Official visit to Finland of a delegation of the Court of Justice of the European Union 21–24 May 2017, Seminar in the Supreme Administrative Court 24 May 2017
President Pekka Vihervuori, Welcome and opening words
President Lenaerts, Presidents, Colleagues, Participants of the Seminar, Ladies and Gentlemen,
warmly welcome to this second seminar of the official visit on this fourth and final day of the visit. Already now I can say that these days have been very rewarding and extremely interesting, thanks to our honoured guests.
As we all well are aware of, the Finnish judicial system is dualistic. This morning we have gathered together in the premises of one of the two final court instances, the Supreme Administrative Court. In this court of justice today, European law is present very extensively, let it be public procurement, environment, immigration, taxation, state aid, data protection, social services or some other field being at stake. It is, however, hard to measure exactly the share of those cases of all where European union law is relevant here, but, by and large, it may be said that union law is more or less present in at least half of all incoming cases. Direct application of the treaties or of the relevant regulations certainly occurs, but more often the indirect effect of a large variety of implemented directives is at stake. In a typical case before this court, various ingredients of national law and union law are mixed, sometimes even in a very multi-layered and complex way.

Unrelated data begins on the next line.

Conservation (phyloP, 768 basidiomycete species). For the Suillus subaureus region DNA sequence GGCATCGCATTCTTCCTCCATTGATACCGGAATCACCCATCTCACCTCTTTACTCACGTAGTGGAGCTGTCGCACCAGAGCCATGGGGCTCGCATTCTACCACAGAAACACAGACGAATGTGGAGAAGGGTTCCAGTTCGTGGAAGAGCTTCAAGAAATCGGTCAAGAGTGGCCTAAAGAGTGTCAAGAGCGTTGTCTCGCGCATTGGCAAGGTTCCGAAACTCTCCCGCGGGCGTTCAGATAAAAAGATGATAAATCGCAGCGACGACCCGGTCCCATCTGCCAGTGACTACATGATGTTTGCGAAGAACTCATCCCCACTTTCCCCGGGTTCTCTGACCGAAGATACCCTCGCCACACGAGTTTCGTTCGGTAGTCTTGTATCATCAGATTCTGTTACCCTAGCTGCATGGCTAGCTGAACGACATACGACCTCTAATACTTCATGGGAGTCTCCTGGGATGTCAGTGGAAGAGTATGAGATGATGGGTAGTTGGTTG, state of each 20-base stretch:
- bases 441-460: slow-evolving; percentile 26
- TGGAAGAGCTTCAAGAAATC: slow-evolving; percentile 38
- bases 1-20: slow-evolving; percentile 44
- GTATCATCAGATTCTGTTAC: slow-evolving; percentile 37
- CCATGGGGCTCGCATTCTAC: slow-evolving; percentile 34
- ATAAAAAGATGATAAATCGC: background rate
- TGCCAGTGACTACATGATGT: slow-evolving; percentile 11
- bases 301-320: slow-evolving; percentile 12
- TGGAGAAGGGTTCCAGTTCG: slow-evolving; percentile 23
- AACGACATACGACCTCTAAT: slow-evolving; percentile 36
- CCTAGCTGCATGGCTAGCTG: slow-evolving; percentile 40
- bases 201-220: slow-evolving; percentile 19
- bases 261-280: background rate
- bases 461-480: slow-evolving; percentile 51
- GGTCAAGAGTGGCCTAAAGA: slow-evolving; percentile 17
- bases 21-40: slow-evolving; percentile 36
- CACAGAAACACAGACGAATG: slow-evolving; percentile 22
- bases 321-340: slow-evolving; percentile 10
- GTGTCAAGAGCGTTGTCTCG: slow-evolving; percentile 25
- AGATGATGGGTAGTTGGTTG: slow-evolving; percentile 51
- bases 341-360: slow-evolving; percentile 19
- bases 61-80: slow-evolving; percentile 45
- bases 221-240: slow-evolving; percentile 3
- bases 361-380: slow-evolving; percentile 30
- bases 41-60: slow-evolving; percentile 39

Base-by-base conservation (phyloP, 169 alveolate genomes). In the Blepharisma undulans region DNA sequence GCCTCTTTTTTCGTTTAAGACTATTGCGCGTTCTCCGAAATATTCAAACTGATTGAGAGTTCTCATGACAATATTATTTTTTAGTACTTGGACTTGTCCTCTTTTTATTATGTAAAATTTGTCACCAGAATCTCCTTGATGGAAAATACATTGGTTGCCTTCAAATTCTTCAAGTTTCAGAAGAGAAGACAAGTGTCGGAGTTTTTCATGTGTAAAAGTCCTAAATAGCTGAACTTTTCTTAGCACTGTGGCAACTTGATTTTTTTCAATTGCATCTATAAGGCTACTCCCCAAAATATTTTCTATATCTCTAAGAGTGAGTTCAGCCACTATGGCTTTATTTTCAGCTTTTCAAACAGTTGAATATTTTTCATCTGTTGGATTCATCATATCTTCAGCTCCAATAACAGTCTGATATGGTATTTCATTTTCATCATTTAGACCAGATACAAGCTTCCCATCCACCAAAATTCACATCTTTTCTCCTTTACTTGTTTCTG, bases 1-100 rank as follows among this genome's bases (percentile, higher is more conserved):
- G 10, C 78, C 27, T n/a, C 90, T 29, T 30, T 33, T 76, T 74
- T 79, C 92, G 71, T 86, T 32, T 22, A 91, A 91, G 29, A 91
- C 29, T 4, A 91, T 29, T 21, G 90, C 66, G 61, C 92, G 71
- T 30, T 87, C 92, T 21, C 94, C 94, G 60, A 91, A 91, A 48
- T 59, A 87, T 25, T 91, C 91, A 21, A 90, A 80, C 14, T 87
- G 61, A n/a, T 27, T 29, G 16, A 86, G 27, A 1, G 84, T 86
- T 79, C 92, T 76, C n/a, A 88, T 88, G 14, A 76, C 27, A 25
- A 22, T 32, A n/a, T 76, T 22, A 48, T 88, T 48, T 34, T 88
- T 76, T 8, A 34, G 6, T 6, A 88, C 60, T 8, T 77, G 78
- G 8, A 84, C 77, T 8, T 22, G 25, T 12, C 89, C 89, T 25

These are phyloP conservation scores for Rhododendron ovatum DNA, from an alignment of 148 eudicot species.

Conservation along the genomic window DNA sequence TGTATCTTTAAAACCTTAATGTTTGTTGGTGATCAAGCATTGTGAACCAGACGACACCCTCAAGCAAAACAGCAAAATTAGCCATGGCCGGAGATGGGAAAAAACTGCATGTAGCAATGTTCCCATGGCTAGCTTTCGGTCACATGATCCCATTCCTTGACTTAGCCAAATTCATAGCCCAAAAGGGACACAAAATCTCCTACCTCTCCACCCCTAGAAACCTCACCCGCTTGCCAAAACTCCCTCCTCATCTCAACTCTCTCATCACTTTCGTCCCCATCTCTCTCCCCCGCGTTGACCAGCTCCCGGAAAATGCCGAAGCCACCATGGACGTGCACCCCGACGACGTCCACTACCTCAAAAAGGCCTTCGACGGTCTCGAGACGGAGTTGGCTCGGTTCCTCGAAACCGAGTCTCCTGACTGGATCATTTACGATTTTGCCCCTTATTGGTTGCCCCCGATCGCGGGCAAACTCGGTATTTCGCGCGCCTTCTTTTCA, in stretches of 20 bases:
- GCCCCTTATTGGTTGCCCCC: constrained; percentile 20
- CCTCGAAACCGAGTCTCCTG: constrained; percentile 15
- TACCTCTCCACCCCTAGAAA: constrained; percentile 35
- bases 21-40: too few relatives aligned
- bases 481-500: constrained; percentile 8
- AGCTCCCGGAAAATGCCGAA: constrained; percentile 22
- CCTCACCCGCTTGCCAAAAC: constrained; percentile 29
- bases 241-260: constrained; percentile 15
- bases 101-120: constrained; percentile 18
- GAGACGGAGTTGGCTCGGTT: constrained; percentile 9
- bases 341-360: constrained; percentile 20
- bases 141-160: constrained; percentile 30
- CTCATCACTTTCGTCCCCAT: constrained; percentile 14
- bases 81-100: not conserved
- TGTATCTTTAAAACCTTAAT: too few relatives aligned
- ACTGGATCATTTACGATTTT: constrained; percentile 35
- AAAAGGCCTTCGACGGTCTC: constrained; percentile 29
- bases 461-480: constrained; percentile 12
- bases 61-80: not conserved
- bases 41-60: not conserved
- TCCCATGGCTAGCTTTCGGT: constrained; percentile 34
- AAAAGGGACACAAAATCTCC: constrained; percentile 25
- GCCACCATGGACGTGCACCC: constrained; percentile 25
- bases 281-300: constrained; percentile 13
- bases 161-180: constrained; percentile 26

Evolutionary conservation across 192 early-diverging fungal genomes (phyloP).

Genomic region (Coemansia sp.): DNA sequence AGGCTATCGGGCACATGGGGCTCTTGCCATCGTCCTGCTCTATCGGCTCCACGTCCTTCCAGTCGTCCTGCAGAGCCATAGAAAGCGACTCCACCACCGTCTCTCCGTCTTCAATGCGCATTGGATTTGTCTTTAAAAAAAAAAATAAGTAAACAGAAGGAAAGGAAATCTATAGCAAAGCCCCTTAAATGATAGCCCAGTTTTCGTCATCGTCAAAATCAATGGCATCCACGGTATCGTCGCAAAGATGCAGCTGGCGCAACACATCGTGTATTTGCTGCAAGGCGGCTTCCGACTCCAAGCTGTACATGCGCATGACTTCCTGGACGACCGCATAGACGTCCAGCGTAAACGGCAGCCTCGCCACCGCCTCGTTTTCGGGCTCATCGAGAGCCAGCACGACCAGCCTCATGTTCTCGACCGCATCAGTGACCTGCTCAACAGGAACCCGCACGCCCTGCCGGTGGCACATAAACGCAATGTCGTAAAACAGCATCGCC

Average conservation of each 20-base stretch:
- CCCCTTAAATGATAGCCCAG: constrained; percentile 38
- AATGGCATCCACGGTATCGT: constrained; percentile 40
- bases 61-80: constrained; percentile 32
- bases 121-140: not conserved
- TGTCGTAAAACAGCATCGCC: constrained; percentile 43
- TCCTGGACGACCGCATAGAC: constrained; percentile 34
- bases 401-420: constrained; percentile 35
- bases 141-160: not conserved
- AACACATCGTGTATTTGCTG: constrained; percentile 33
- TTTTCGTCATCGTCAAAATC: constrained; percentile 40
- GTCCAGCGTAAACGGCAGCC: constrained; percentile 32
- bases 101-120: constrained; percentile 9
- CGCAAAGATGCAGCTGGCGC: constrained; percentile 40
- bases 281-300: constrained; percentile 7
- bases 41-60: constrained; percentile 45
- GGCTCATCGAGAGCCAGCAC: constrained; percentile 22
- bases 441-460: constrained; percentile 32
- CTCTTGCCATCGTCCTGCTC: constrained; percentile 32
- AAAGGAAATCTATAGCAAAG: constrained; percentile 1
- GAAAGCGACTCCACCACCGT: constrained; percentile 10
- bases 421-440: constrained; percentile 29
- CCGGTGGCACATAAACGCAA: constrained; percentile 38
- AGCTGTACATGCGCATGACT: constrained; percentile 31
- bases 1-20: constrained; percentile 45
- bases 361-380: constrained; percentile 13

During the recent years and this year, the Finnish judiciary, and this very court, has been suddenly faced by common European problems, that is the exceptionally high amount of asylum seekers and hence an exceptional amount of asylum appeals to administrative courts. Of course, all this has been a hard task to all relevant actors in Europe, and not least to us. But here we also see how interdependent we all in Europe are. In a particular manner, we are here reminded of the importance of how the common responsibilities are realised in practice all over Europe.
In the world of today and the Europe of today, rule of law in a democratic context, or more properly, appreciation of and commitment to it, is in fact needed perhaps more than ever. No one is capable of performing miracles alone, but cooperation, intercourse and dialogue between different judicial actors and experts is of utmost fundamental importance here. And that is exactly what we are going to do together today. In fact, we have now an excellent opportunity to that, although the schedule is somewhat strict.
I wish all of you a fruitful seminar.